Hymenoptera: parasitic sp. 

Hymenoptera: Crematogaster ? wing. 

Hymenoptera: Solenopsis geminata Fabr., widespread in the northern neotropies and replaced in the south by saevissima F. Smith, from the interior of British Guiana (Courantyne) and Brazil. 

Camponotus sp. 

31131: Food dominantly flying ants (Weber). 

Hemiptera: wing. 

Coleoptera spp., including a cerambycid. 

Hymenoptera: Caraponotus sp., fragmentary remains of several hundred. 

31132: Half the meal composed of ants (Weber). 

Coleoptera spp. 

Hymenoptera: Camponotus sp., fragmentary. 

31143: Dominant food, hundreds of small flying ants (Weber). 

Hemiptera spp. 

Coleoptera: cucurlionid. 

Hymenoptera: Pheidole sp. 

Hymenoptera: Very small dolichoderine fragments. 

Cypseloides cherriei Ridgway, 1893, White-spotted Swift 

Former Records and Species Range: Two swifts taken on Volcan de Irazu, central Costa Rica, were described by Ridgway in 1893. The type was thought to be a male; the second bird was uncertainly sexed as a female. The most noticeable character was "a large,.sharply defined spot of silky white on each side of the forehead, immediately over the lores, and a short streak of the same color immediately behind the eye." A third specimen was reported (Zimmer, 1945) in a collection of birds from Colombia. This was taken at San Gil, Santander, and was also questionably sexed as a fernale. 

This then, on February 26, 1948, was the summation of our knowledge of the white-spotted swift. The Costa Rican birds came from the same 10th degree of north latitude as Rancho Grande, but 1,800 kilometers west; whereas the Colombian swift, from 6 degrees, 33 minutes north latitude, was 750 kilometers to the southwest of our laboratory.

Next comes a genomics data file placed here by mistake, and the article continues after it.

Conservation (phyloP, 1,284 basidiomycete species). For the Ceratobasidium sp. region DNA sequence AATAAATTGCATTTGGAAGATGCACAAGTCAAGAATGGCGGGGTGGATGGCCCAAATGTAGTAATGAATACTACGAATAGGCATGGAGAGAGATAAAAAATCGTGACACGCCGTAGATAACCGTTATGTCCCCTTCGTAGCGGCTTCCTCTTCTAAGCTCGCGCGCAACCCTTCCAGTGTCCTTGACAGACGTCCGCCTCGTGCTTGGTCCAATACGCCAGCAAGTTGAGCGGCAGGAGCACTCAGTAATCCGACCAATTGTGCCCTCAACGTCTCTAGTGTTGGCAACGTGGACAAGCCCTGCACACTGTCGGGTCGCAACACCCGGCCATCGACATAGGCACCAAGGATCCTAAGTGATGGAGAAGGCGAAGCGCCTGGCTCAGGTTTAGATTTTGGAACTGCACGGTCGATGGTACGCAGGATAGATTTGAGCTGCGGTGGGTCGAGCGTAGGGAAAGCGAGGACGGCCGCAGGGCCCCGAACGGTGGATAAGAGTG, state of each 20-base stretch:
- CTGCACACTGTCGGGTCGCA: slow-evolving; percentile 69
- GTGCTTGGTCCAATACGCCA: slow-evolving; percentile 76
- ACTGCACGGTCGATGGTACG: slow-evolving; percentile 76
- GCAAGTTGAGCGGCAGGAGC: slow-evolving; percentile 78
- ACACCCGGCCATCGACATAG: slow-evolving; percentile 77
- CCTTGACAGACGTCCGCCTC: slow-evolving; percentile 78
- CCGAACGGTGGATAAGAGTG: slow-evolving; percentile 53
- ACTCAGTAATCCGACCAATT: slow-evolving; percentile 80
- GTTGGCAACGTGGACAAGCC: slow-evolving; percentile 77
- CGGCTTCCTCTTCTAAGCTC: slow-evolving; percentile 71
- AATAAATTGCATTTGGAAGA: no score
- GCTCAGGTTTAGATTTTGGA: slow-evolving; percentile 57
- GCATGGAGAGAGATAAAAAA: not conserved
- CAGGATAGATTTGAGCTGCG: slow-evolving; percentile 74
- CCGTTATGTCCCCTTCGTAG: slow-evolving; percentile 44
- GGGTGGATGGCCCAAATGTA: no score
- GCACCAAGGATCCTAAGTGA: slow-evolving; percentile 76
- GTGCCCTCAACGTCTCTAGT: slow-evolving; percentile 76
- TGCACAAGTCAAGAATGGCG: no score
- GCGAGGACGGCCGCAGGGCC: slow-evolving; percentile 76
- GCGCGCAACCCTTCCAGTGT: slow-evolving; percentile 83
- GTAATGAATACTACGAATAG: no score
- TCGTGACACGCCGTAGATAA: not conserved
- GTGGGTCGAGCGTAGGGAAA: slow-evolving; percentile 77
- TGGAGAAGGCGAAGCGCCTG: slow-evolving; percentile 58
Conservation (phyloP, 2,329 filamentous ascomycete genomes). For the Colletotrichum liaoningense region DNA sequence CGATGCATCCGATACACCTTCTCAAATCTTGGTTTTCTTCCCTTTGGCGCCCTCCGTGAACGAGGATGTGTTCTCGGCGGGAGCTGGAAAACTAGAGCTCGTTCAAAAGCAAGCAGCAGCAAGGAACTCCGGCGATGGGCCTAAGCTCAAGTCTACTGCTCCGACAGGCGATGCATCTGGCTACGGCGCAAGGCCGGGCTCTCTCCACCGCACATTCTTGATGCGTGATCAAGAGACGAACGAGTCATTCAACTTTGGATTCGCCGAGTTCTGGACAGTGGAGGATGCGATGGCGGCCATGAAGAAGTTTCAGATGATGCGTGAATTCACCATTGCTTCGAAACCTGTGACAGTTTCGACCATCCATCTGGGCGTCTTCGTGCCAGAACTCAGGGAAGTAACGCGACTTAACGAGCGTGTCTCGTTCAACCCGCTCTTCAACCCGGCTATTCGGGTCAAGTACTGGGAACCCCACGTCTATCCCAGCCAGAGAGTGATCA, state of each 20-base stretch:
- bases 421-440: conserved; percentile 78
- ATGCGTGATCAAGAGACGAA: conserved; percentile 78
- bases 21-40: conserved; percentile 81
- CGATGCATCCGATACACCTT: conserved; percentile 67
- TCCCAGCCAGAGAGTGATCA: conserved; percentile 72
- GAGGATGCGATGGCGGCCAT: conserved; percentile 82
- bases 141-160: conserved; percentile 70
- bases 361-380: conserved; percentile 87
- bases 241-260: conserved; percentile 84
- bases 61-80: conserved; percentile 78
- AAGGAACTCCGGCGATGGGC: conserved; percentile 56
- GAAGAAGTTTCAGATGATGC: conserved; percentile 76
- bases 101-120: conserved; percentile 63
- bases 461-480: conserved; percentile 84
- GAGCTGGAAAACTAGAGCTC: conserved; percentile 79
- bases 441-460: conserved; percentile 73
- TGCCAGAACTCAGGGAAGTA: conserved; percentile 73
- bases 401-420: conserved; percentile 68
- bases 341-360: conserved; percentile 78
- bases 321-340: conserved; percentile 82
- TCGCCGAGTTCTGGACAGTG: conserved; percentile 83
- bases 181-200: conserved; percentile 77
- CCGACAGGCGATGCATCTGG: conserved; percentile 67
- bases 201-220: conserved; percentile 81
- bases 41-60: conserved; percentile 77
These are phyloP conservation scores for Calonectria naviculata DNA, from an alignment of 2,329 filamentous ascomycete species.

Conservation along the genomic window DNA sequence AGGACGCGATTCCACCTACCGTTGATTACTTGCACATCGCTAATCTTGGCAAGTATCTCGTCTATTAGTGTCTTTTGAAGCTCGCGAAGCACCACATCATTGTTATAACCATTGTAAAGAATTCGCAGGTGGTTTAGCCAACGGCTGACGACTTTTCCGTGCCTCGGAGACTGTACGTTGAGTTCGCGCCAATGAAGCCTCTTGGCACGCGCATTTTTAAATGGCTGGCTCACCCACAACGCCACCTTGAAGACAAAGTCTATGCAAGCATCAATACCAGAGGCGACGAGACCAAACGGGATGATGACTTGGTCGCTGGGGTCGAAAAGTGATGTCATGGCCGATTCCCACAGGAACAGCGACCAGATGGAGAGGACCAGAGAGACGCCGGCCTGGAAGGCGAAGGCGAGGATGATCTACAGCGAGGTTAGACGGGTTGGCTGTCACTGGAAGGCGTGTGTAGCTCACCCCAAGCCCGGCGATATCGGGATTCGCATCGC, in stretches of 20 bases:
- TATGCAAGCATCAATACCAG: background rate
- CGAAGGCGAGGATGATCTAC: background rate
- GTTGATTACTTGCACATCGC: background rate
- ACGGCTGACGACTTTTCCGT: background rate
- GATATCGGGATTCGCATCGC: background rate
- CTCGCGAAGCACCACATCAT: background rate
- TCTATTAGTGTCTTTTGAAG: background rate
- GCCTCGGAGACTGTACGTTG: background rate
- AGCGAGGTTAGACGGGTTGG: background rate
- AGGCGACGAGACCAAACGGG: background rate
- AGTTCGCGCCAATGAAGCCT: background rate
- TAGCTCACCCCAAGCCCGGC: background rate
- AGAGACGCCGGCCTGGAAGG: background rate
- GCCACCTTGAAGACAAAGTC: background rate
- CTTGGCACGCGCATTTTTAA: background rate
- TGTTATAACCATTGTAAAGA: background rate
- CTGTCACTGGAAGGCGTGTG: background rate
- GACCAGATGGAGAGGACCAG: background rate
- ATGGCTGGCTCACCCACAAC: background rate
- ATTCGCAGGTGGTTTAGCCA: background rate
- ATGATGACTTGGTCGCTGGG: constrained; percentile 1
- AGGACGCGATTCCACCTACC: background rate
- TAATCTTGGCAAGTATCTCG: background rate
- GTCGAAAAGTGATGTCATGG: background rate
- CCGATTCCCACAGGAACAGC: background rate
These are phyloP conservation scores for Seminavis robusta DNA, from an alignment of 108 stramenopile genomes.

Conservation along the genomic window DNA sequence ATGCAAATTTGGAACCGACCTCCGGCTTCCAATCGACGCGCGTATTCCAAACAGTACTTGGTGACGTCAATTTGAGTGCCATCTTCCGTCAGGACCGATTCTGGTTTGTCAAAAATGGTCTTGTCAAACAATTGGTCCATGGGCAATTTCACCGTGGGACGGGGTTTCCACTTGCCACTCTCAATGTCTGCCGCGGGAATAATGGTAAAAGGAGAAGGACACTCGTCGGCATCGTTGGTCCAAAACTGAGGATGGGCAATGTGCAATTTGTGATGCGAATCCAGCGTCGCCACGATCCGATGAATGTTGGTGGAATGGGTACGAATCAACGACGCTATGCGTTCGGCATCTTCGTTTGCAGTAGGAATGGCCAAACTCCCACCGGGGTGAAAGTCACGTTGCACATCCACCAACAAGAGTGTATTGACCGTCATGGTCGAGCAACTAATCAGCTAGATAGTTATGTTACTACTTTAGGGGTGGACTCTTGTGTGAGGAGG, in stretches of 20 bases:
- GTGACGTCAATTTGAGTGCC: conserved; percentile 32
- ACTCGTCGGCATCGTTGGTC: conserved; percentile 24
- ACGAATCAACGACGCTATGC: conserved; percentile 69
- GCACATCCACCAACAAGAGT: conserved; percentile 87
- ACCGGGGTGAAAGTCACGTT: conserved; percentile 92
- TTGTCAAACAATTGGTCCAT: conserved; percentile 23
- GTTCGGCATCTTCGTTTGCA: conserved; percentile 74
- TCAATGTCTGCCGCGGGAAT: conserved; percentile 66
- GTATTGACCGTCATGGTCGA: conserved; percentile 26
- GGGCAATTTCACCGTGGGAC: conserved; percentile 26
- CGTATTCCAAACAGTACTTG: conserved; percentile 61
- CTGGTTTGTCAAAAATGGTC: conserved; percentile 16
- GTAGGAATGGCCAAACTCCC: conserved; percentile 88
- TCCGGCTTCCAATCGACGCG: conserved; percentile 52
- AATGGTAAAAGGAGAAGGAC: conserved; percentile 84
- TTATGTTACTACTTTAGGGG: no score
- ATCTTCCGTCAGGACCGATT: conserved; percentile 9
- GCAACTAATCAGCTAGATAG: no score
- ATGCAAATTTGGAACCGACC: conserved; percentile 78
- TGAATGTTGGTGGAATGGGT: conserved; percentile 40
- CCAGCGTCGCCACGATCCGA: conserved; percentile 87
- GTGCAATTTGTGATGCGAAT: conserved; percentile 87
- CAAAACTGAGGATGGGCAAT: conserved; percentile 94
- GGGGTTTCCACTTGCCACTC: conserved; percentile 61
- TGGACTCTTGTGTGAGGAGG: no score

Field Characters for Sight Identification: The white-spot is a five-inch swift, appearing uniformly black, with a conspicuous, round, white spot between beak and eye. These spots stand out strongly whenever these birds are seen head-on in flight or from the side, giving a rather fantastic impression of a slightly misplaced pair of brilliant eyes. 

Occurrence: At 9.30 o'clock in the evening of February 26, 1948, a white-spotted swift came to the windows of Rancho Grande and was caught. From this time until June 13 we captured or recorded eight others, making a total known of this unusual species of twelve individuals. The details of the nine Rancho Grande birds are as follows. 

31125: Female not breeding. February 26, 1948. Length 132, wing 123, tail 132, extent 308 mm. Black above, sooty brown below; supra-loral spot and small post-ocular patch white; small feathers along edge of wrist and front of wing white-edged; trace of white on chin. Ovary small but distinct.